(Biologist, doctor of zoology, specialist in science journalism and member of EGF (Fish Ethology and Welfare Group)
- Maurizelia by Brito Silva
(Head of the Conservation Unit of the Chico Mendes Institute for the Conservation of Biodiversity / MMA)
(Biologist, doctor in aquaculture and professor at the Federal Technological University of Paraná)
(Zootechnicist, Master in Animal Sciences, consultant at BEA Consultoria)
(Veterinarian, specialist in economics and sustainability management)
- Vania de Fátima Plaza Nunes
(Veterinary medicine, specialist in animal behavior and welfare, public health, health surveillance, ecology and environmental education, homeopathy and forensic veterinary medicine)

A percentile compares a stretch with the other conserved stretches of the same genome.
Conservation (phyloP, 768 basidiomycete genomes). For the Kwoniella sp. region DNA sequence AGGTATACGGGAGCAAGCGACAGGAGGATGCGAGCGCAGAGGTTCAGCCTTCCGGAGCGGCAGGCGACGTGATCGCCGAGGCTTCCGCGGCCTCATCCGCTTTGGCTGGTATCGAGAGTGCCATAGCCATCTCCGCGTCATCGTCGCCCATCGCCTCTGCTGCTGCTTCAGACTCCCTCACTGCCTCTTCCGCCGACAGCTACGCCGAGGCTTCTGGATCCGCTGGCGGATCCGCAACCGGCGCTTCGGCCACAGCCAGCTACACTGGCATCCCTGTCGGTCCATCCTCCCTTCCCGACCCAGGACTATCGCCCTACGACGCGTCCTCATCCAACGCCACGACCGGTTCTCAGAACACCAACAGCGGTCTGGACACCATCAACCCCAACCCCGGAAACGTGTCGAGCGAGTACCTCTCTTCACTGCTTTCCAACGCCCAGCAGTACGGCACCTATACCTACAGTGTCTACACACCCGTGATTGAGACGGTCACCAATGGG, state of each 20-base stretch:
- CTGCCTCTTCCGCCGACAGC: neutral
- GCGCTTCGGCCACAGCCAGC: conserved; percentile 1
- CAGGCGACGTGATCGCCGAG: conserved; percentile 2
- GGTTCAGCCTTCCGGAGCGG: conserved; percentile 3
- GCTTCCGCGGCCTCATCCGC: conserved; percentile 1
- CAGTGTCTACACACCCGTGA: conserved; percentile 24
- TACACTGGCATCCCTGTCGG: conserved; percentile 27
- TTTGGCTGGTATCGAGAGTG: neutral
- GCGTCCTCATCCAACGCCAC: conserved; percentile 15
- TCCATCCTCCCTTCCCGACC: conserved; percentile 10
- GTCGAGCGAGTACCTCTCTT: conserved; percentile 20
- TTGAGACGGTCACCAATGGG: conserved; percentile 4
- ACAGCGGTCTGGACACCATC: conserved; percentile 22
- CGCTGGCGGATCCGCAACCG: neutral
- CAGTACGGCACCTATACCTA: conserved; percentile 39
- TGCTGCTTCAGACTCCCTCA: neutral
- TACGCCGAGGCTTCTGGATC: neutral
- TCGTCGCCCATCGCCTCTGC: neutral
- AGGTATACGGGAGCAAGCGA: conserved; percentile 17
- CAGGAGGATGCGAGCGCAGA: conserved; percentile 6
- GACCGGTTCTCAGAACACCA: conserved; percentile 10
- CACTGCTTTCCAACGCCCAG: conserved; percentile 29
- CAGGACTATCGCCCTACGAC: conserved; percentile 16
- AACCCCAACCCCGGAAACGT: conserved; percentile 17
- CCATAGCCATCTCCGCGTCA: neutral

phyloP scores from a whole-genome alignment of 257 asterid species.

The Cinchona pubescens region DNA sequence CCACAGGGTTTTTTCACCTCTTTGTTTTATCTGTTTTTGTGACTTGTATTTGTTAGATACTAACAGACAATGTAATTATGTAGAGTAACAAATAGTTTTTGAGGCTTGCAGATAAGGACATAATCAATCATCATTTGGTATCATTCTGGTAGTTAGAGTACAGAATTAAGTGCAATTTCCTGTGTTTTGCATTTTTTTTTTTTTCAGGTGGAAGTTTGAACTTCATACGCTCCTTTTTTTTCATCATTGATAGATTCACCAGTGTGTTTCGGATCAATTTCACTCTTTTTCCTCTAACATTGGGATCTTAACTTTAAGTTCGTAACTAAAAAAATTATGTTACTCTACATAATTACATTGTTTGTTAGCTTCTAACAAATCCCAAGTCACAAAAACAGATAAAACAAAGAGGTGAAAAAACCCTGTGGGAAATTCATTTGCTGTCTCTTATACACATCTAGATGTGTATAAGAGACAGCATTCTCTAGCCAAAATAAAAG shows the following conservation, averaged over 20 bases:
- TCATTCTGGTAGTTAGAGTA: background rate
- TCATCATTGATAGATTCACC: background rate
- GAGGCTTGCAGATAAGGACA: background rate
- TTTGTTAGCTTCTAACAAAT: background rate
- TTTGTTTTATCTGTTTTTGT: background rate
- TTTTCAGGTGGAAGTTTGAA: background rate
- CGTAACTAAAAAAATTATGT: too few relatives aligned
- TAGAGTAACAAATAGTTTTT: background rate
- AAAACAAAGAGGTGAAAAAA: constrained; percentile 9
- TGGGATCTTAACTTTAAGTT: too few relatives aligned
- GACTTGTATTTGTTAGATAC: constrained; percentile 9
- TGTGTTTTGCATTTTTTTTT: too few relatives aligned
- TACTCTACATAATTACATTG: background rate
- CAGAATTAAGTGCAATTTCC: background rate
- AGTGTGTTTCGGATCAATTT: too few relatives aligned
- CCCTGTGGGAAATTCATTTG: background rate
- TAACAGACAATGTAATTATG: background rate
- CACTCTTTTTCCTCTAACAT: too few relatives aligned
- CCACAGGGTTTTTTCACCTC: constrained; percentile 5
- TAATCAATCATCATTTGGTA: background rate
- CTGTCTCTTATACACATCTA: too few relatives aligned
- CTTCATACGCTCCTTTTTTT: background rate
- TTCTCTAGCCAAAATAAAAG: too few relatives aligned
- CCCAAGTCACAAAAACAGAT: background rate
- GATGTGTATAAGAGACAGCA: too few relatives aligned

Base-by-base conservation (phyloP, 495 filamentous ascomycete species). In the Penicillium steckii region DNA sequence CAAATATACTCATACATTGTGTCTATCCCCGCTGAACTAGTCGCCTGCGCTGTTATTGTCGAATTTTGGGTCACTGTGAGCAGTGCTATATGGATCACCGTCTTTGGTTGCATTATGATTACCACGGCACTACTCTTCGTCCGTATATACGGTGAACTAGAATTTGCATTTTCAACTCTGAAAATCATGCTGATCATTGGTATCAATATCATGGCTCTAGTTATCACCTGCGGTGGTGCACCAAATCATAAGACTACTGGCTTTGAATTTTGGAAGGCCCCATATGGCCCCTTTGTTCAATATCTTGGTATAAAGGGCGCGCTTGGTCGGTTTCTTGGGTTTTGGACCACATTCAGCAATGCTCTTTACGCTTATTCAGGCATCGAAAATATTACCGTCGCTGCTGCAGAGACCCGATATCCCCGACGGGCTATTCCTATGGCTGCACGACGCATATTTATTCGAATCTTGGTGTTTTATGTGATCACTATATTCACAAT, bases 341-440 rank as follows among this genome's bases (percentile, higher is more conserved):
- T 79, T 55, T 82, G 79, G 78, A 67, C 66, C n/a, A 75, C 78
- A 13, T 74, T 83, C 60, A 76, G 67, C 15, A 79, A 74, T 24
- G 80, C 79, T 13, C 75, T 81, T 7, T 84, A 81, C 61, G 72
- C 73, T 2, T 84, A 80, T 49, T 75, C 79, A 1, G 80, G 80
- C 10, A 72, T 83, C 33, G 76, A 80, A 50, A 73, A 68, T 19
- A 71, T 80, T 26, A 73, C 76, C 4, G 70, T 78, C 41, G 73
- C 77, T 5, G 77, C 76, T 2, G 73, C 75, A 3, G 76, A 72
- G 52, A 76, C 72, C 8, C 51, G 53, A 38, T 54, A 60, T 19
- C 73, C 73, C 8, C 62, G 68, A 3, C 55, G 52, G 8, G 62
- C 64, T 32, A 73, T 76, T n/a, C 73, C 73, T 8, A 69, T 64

(Veterinarian, Doctor of Veterinary Sciences and Professor at the Federal Institute of Southeast Minas Gerais)
(Veterinarian, Doctor of Fish Welfare)
- Karynn Capile
(Veterinarian, doctorate in bioethics)
- Bus from Lizie Pereira Buss
(Veterinarian, President of the Ethics, Bioethics and Animal Welfare Committee of the CRMV-DF and Federal Auditor for Agricultural Taxation of the Ministry of Agriculture, Livestock and Supply)